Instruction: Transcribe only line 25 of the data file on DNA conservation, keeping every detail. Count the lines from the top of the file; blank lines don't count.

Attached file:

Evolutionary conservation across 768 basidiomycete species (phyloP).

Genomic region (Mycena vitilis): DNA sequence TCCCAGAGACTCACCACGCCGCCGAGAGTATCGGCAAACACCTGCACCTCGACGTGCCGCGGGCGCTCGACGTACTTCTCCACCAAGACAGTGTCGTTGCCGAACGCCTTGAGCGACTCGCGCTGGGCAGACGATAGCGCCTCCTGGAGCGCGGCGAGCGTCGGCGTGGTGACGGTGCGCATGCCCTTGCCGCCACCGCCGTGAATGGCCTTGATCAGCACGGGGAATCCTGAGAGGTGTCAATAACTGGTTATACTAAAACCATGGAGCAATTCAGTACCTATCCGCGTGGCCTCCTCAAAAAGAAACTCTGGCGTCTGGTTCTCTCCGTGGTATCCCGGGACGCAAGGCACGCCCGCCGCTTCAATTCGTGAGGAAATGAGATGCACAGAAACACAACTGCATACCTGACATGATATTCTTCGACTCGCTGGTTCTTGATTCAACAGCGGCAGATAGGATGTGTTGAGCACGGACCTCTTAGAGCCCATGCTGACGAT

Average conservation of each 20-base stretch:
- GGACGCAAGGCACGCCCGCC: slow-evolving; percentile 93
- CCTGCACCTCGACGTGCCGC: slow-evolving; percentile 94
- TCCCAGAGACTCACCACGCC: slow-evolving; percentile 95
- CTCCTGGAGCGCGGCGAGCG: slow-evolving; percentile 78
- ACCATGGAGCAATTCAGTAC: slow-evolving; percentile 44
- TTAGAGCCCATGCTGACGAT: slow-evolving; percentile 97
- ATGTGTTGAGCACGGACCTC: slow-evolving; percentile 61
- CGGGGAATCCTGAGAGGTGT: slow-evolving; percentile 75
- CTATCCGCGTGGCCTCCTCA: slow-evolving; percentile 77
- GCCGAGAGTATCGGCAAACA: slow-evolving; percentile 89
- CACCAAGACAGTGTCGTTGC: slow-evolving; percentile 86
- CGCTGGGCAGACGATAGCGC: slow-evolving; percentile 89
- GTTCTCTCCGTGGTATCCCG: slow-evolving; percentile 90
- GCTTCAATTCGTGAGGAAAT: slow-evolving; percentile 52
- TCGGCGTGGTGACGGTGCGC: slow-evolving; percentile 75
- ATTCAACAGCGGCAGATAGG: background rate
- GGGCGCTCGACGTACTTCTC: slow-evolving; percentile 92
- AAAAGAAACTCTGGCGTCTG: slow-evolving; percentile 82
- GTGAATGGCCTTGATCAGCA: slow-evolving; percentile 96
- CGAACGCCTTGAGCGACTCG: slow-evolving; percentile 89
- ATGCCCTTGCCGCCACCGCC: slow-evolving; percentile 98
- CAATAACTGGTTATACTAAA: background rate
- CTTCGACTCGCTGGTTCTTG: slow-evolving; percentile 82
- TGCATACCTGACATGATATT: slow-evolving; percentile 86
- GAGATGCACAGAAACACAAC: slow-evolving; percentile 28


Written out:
- CAATAACTGGTTATACTAAA: background rate